Missouri spring wrap

May, 6, 2010
5/06/10
9:00
AM ET
2009 overall record: 8-5

2009 conference record: 4-4

Returning starters: Offense (9), Defense(9) P/K (1)

Top returners: QB Blaine Gabbert, RB Derrick Washington, WR Wes Kemp, LB Will Ebner, DE Aldon Smith, CB Carl Gettis, CB Kevin Rutland

Key losses: WR Danario Alexander, LB Sean Weatherspoon, DE Brian Coulter, DT Jaron Baston, OL Kurtis Gregory, P Jake Harry

2009 statistical leaders (*returners)

Rushing: Derrick Washington* (865 yards)

Passing: Blaine Gabbert (3,593 yards)

Receiving: Danario Alexander (1,781 yards)

Tackles: Sean Weatherspoon (111)

Sacks: Aldon Smith* (11.5)

Interceptions: Kevin Rutland* (2)

Three spring answers

1. Rutland speaks up. Without Missouri’s best—and loudest player—on defense, Sean Weatherspoon, Missouri needed to find a new voice opposite the offense. It’s not quite as loud, but senior cornerback Kevin Rutland emerged as the defensive leader in the spring. He’ll need to back it up with his play, but did what he could in 15 practices, picking off four passes in the Tigers’ five scrimmages.

2. Depth at receiver: Found. Experienced juniors Wes Kemp and Jerrell Jackson figured to be big factors in the passing game after Danario Alexander graduated. Not so much for sophomore T.J. Moe, who caught just two passes as a freshman, would be as big of a factor as he became in the spring. A quarterback in high school, Moe came to Missouri as the state’s Gatorade Player of the Year, and found a new position at receiver. He caught more passes during scrimmages this spring than any other Missouri receiver, including 12 in the spring game.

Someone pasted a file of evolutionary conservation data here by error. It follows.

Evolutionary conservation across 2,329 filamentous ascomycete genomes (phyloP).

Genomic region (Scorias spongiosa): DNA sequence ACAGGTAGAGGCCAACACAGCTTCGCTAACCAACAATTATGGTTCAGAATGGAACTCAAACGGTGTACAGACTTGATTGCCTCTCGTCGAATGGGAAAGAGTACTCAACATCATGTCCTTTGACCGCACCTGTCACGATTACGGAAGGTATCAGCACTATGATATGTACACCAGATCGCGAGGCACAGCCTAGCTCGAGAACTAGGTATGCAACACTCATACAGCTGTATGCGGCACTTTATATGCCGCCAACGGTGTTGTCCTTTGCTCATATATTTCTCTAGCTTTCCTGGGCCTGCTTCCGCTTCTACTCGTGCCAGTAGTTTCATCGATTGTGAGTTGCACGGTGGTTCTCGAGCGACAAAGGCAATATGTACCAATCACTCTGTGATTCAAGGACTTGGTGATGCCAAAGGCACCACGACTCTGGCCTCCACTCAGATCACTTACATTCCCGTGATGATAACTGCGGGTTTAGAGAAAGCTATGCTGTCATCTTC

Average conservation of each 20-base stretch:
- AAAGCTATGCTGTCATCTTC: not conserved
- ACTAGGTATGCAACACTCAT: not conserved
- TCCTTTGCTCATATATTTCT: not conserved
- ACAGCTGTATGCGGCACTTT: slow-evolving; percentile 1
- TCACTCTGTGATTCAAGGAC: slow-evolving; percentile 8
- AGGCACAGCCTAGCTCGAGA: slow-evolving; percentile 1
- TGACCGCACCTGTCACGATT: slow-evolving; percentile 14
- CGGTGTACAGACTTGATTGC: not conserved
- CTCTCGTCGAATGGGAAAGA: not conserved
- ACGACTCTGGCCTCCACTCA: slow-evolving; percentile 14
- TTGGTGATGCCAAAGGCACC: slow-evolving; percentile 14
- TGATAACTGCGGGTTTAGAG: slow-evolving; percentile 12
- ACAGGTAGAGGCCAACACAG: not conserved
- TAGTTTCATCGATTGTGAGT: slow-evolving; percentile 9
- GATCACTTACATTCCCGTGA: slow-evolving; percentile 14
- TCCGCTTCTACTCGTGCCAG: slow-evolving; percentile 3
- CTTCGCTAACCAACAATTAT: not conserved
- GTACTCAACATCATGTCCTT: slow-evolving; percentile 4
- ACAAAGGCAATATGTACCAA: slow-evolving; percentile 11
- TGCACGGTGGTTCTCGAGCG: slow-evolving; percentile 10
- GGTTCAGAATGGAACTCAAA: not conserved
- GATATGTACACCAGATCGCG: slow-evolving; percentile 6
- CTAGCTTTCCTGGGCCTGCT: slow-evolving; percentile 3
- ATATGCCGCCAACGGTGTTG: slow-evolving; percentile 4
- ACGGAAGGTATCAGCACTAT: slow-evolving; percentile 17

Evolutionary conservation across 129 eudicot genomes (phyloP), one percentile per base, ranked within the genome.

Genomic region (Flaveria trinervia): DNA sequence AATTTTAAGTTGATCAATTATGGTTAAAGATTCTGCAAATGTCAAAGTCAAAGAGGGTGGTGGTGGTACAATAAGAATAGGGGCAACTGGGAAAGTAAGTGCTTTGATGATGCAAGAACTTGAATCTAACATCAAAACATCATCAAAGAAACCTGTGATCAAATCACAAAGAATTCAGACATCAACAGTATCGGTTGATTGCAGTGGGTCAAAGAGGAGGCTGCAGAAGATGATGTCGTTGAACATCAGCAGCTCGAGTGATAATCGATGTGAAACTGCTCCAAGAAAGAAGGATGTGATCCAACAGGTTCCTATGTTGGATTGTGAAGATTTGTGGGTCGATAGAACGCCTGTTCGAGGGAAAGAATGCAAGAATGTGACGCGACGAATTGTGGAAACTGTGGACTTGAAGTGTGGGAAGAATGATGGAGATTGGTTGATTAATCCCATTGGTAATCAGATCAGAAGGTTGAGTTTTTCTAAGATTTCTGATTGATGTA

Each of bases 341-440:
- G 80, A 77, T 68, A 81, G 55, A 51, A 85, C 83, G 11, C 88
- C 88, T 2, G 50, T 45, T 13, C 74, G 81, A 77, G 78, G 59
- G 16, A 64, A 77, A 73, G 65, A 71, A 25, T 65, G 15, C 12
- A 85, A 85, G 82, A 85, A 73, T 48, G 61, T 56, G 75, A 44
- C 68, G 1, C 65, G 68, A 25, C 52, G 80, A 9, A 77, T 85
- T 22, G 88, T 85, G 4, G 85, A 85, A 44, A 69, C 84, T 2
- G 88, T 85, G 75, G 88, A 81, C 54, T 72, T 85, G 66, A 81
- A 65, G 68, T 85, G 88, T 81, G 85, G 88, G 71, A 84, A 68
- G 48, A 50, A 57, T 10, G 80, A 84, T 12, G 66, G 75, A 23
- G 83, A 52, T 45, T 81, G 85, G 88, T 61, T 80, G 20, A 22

3. No problems backing the line. Missouri is replacing Weatherspoon, but isn’t short on talent at linebacker. It might be the team’s strongest and deepest position. Luke Lambert and Andrew Gachkar are experienced seniors, and Missouri has plenty of others who can play, including Will Ebner, Donovan Bonner and Zaviar Gooden.

Three fall questions

1. Will the secondary improve? Missouri’s pass defense was the second-worst in the conference a season ago. They’ll be fielding the same four players in the secondary, now all seniors. But will the experience mean improvement? It better, otherwise Missouri will have to score in the 30s to consistently win games.

2. How good can Blaine Gabbert and Aldon Smith be? Both have the potential to become one of, if not the best in college football at their positions. But as of now, it’s just that. Both were extremely productive in 2009, and Gabbert did most of it on a gimpy ankle. If both continue to get better like coach Gary Pinkel believes they will, a North title is certainly within reach. If not, the Tigers won’t stray far from eight wins.

3. Can the Tigers get over the hump? Oklahoma stood between Missouri’s first Big 12 title twice in the past two seasons. The Tigers were dominated by Texas in Columbia last season, and now Nebraska looks like the favorite to win the North. They’ll take on the Huskers in Lincoln this year, but for Missouri to win the Big 12, it’ll have to win more games it’s not supposed to win than it’s had to in awhile.

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